The Valley

The Valley is Winchester City Council’s largest housing development under its New Homes Delivery programme. The scheme provides 76 affordable units.

The masterplan

Project description:

The Valley is Winchester City Council’s largest housing development under its New Homes Delivery programme. The initial brief was for 30 social housing units on an existing steeply sloping open space, but our experience of the local context and thorough contextual analysis enabled us to accomodate 76 units (62 flats and 14 houses of mixed tenure).

The site is divided into two distinct parts at the top and bottom of the valley. Each has its own unique identity, responding to the immediate and wider urban context. At the bottom of the valley the apartment blocks form an informal courtyard through which runs a public right of way. At the top of the valley the blocks from a loose edge to the park. New houses sit at the top of the valley side abating the rear gardens of the existing estate and forming a frontage onto the park. A landscape neck and new footpath connections are created between the built form.

Our design created innovative housing typologies that comply with Nationally Prescribed Minimum Space Standards and Lifetime Homes standards. The council was committed to a high-quality project and we worked hard to achieve a bespoke appearance using industry standard details and products. We also enhanced the public realm by using buildings to define and enclose the public space.

By working with the contours, we avoided the site being dominated by crossing ramps to manage accessibility. Architecturally, the building blocks utilised our ‘shrink wrapped function’ approach, which maximises the functional allocation of space rather than forcing everything into a rigid rectangular footprint. The resulting aesthetic was of undulating pitched roofs which terrace up the sloping site, with the four to five storey blocks nestling unobtrusively against the hillside due to their informal geometry.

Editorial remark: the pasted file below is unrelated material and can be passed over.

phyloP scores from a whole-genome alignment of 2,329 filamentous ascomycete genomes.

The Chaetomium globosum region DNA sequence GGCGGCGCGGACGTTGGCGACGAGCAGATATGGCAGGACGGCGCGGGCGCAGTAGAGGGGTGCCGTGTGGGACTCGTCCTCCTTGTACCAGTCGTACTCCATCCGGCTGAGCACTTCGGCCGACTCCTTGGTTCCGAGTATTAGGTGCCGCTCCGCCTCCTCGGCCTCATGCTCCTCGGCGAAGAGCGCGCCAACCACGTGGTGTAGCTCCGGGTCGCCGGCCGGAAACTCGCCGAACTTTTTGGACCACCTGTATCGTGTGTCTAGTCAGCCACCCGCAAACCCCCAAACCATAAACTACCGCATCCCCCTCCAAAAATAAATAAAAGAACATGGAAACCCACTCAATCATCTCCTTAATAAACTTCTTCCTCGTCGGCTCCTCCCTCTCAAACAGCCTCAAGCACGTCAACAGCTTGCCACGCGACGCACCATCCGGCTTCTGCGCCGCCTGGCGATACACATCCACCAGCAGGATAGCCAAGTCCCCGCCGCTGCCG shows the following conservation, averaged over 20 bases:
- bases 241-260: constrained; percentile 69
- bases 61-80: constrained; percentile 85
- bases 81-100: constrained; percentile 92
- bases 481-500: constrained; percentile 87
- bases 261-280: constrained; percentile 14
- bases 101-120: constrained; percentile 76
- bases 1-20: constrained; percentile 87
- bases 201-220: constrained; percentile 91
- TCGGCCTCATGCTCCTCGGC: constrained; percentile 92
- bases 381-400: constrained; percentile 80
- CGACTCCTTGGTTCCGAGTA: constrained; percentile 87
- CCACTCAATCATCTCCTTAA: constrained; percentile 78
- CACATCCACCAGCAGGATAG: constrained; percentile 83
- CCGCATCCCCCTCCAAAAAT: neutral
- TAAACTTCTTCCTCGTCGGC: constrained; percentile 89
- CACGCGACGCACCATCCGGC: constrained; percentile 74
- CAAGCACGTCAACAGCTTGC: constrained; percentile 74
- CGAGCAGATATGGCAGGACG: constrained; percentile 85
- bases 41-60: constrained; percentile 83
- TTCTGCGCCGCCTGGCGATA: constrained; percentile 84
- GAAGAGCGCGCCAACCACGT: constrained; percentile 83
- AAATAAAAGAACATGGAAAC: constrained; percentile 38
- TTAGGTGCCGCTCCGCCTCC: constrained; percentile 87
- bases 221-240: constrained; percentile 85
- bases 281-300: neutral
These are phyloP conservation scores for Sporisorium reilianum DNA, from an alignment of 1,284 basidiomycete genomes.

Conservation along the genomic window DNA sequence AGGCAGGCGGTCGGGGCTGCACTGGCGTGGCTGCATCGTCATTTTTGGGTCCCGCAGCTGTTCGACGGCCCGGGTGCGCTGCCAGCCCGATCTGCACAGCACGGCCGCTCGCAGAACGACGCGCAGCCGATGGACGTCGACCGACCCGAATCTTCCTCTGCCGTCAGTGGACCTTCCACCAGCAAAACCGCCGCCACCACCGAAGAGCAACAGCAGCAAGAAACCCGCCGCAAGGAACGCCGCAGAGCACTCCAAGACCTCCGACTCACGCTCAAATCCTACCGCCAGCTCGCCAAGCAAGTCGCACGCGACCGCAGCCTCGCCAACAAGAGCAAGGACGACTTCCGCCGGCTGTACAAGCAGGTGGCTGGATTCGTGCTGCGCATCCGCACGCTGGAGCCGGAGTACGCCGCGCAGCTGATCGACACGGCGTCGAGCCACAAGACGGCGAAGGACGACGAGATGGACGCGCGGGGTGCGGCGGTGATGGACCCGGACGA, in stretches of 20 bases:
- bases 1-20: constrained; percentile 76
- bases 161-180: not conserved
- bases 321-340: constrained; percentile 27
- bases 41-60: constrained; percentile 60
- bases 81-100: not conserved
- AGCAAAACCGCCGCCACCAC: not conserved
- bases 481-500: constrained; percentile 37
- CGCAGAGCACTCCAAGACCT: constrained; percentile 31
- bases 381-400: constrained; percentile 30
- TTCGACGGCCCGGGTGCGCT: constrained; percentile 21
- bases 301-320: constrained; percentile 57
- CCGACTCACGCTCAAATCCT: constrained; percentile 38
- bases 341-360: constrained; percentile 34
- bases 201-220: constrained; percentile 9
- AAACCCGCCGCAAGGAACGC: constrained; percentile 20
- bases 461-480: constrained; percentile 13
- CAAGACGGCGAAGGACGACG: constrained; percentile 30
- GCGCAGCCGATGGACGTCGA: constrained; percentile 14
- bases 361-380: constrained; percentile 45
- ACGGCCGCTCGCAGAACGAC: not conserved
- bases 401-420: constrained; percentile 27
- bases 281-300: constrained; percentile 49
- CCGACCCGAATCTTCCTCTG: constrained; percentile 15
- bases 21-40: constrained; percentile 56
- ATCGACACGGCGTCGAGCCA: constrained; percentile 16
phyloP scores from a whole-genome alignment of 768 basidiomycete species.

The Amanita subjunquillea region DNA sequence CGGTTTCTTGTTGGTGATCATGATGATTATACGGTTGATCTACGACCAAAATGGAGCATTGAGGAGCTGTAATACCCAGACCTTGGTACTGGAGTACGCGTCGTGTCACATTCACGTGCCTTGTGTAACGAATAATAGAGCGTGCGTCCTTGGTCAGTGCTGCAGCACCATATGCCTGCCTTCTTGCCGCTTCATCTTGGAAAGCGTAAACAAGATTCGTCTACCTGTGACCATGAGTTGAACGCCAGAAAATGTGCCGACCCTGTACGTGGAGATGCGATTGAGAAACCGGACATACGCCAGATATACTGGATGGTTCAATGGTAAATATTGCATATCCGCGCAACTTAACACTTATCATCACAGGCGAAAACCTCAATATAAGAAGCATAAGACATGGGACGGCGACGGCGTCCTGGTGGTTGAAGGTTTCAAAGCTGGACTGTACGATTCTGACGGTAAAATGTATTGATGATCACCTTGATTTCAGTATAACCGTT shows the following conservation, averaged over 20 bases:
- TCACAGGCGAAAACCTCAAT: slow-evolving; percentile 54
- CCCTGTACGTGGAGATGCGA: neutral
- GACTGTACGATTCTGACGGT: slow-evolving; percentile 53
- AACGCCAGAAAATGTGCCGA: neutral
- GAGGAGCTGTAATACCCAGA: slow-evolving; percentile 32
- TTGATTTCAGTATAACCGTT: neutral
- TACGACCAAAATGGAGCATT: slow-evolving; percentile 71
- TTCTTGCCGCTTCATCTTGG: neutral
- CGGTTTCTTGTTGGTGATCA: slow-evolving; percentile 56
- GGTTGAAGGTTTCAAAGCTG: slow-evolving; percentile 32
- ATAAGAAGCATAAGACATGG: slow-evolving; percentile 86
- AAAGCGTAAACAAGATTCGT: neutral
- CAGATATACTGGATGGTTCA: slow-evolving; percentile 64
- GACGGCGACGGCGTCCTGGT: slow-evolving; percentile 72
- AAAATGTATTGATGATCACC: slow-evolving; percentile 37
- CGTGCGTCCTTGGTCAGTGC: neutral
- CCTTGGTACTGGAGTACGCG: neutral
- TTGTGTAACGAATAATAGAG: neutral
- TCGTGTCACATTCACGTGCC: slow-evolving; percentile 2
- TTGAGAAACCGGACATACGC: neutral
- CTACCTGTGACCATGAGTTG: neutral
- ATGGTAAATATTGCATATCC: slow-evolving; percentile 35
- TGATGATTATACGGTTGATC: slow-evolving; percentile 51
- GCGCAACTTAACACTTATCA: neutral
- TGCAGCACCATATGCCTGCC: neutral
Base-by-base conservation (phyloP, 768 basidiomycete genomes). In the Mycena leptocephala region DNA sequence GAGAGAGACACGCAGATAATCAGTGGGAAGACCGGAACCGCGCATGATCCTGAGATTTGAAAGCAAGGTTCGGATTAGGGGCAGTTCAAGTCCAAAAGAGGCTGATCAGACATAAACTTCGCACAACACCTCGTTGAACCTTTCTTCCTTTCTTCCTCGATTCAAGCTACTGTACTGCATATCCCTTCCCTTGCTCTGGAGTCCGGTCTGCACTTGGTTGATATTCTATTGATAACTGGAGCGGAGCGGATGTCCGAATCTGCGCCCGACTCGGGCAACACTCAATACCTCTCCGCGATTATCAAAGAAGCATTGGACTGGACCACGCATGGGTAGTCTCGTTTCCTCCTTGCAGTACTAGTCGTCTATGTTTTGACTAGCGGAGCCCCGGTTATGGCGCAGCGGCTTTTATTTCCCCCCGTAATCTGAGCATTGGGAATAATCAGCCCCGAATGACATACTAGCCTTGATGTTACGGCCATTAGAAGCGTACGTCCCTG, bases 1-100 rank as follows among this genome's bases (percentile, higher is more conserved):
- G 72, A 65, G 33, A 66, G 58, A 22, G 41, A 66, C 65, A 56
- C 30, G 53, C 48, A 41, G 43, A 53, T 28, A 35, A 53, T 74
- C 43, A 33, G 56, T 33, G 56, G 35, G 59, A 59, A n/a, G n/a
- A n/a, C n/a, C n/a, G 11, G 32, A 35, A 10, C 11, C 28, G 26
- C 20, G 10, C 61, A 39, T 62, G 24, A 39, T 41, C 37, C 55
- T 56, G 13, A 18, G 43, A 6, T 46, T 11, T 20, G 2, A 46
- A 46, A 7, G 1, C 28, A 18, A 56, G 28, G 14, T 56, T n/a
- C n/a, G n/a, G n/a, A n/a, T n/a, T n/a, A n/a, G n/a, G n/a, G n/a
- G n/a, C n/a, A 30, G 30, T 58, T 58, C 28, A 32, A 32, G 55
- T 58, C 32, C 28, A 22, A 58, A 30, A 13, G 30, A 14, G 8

Planning approval was won first time. Through a series of public consultation events, and by working with both the landscape architect and client, we gained local support for a development that was 100% larger than the initial brief.

The bottom site under construction

The apartments from the top of the valley side

Looking up at the apartments from the valley bottom

The bottom site from above

The top site under construction

The informal edge at the top of the valley

A new informal edge to the park

The top site from above

Challenges we overcame:

The stage 2 cost plan showed that the project was over budget, so we worked quickly to analyse the relationship of each building to the site and classify retaining structures. Working with the project engineers, we designed out more expensive retaining structures through subtle adjustments in the layout and levels. This saved over £1M on the project. We continued to refine the design, reducing technical complexity and build cost throughout the technical design and construction stage using traditional masonry construction and repetitive details that reduced cost and complexity.

The final allocation of tenures was made very late requiring us to design flexible units that could easily be reallocated between tenures to suit funding requirements and enable project viability.

Aerial photography by Upperlook